New Canaan Police say they’re ramping up enforcement at areas where they see the highest incidence of motor vehicle accidents in town. Deputy Chief John DiFederico said Wednesday night that after studying accident history in New Canaan with the department’s lead accident investigator, authorities identified one cluster of intersections downtown and another series along the Route 123 corridor. In downtown New Canaan, motor vehicle accidents occur most frequently at Elm and Park Streets, South Avenue and Cherry Street, and Cherry and Main Streets, according to DiFederico. The other high-accident areas are along Route 123 at Old Norwalk Road, Lakeview Avenue/Little Brook Road and East Avenue/Silvermine Avenue, he said. The downtown crashes involved violations such as unsafe backing on Elm Street, “which would be people backing out of spaces, and then traffic control devices, going through red lights or stop signs, and then lane violations,” DiFederico said at a regular meeting of the Police Commission. Continue Reading →
The one-way stretch of Elm Street, commercial heart of downtown New Canaan and home to many of its most cherished (if in some cases struggling) local businesses, as soon as next week will lose 15 parking spaces due to its lack of compliance with a little-known state statute. New Canaan long has operated outside a 1949 state law that says, “No vehicle shall be permitted to remain parked within twenty-five feet of an intersection or a marked crosswalk thereat.”
Yet recently, when the Department of Public Works removed the parking striping on Elm Street in order to put in a layer of protective seal, a resident put town officials on formal notice that the existing spaces violated that law, since they were too close to the five crosswalks on Elm between Main and Park Streets. (more…) Continue Reading →
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Residents of a windy residential street on the east side of New Canaan are seeking ways to slow down motor vehicle traffic there, officials say. Clapboard Hill Road residents have turned to traffic-calming officials in New Canaan to address what they view as a safety matter, according to New Canaan Police Capt. John DiFederico. Though the 85th percentile of drivers travel at 32 mph in the 25 mph zone there, which is “not outrageous for that road,” it’s windy and “a lot of people want to use these roads for pedestrian traffic and bike traffic and kids to play,” DiFederico said during the June 20 meeting of the Police Commission. “And some roads just aren’t really good for that,” DiFederico said at the meeting, held at the New Canaan Police Department. Traffic officials including DiFederico and Public Works Director Tiger Mann are in early conversations with representatives of the neighborhood about what may be done.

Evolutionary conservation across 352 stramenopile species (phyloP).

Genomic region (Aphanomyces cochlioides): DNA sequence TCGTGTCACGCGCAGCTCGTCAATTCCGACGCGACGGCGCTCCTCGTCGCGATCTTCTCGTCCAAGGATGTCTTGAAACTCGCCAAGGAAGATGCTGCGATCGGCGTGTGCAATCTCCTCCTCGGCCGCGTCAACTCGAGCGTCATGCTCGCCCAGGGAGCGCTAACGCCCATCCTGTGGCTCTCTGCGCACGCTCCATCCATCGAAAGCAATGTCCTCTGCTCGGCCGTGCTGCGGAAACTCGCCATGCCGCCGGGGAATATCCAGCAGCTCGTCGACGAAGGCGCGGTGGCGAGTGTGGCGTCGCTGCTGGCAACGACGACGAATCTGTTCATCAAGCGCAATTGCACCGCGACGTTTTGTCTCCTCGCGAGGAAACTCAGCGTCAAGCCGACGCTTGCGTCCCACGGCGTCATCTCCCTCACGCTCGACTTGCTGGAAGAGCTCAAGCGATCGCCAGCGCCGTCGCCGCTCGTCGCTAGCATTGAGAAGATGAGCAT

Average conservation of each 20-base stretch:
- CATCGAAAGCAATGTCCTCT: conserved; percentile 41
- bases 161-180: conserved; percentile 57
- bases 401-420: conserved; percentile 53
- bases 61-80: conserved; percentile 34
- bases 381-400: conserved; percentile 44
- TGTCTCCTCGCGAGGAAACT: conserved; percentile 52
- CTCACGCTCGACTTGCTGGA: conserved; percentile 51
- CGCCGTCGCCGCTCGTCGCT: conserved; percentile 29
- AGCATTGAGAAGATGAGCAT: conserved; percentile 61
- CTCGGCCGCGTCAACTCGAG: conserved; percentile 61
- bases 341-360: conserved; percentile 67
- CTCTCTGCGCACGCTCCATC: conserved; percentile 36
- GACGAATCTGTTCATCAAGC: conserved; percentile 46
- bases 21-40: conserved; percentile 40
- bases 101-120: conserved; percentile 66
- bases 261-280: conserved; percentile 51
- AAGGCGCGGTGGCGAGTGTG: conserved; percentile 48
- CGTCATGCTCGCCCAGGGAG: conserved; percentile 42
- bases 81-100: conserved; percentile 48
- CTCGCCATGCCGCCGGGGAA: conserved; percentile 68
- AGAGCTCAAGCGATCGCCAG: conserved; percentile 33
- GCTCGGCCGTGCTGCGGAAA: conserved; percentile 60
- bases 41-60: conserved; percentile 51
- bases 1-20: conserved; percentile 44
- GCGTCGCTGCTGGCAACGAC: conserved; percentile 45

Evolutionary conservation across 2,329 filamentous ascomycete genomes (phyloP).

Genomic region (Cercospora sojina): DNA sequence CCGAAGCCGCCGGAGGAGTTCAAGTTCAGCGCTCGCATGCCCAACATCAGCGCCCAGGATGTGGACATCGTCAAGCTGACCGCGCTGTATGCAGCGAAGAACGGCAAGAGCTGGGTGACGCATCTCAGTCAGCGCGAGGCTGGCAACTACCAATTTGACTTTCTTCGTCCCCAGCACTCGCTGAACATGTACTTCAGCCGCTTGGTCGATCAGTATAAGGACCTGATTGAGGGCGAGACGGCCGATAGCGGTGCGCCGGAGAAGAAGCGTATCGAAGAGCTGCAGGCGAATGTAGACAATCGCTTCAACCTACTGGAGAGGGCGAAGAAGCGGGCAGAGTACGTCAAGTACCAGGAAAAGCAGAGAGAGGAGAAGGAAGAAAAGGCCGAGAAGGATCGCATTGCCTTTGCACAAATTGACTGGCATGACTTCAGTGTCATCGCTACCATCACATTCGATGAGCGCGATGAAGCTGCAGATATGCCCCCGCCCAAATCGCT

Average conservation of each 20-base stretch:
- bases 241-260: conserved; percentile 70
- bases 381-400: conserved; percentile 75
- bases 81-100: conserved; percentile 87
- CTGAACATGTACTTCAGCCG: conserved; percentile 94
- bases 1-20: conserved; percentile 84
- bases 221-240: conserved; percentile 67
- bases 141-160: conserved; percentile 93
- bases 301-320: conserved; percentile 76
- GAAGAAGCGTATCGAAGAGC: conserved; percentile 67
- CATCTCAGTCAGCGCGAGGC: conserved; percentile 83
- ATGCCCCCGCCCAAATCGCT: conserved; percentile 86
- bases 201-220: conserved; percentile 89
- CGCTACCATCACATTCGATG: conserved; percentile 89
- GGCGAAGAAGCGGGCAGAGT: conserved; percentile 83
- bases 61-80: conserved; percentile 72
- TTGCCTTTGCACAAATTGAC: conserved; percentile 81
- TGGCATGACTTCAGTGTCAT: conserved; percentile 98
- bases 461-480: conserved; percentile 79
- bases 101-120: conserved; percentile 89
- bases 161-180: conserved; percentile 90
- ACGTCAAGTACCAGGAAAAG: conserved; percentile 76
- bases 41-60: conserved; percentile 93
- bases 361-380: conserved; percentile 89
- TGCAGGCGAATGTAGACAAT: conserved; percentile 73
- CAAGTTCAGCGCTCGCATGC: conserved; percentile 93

Tax records show that there are nine homes on the street, which runs for about a quarter-mile between Carter Street and Silvermine Road.
DiFederico said the department has placed speed sentries, which capture data on passing motor vehicles, just once in the past year. Continue Reading →
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Responding to concerns from residents that speeding commuter traffic on Nursery Road is creating a safety hazard, town officials on Wednesday said they would request a formal study to figure out how to best address the problem. Navigation apps such as Waze appear to be sending motorists stuck in Merritt Parkway traffic along Nursery Road—as well as Gerdes and White Oak Shade Roads—as a cut-through between Exits 37 and 38, officials said at the regular meeting of the Police Commission. According to Police Capt. John DiFederico, data from speed sentries shows that Nursery Road is getting a major spike from 7 to 9 a.m., where traffic rises from about 30 to 40 cars per hour to 200 cars per hour. For Nursery Road residents such as Charlein Megherby, the traffic on the street has been “horrible.”
“It really is a big safety issue for us,” Megherby said at the meeting, held at the New Canaan Police Department. About 20 residents of the roads affected by the surge in traffic attended the meeting. Continue Reading →
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Responding to safety concerns from residents who live along a densely housed residential street where motorists tend to speed, town officials say they’re looking at a number of ways to slow down traffic. River Street runs for about a half-mile parallel to Route 123 between Brushy Ridge and Strawberry Hill Roads, along the Fivemile River, with most of its houses—many of them multi-family dwellings—on the east side of the street. It has no speed limit signage, faded ‘no parking’ signs on one side, needs (and is scheduled) to be repaved and often sees drivers cut the light while traveling northbound on 123 at Brushy Ridge Road, speeding up to 50 and 60 mph, according to Christine Simmons, a representative of River Street and Charles Place residents. “We have 40 kids on River Street between the ages of 1 year old to 18 years old and the elementary school kids they get picked up on multiple places on River Street and in the fall and winter it’s dark,” Simmons told members of the Traffic Calming Work Group at their most recent meeting. “There are no street lights and we have the older kids that honestly they need education on driving on River Street because they are sometimes the violators of the speed,” Simmons continued at the meeting, held March 20 at the New Canaan Police Department. Continue Reading →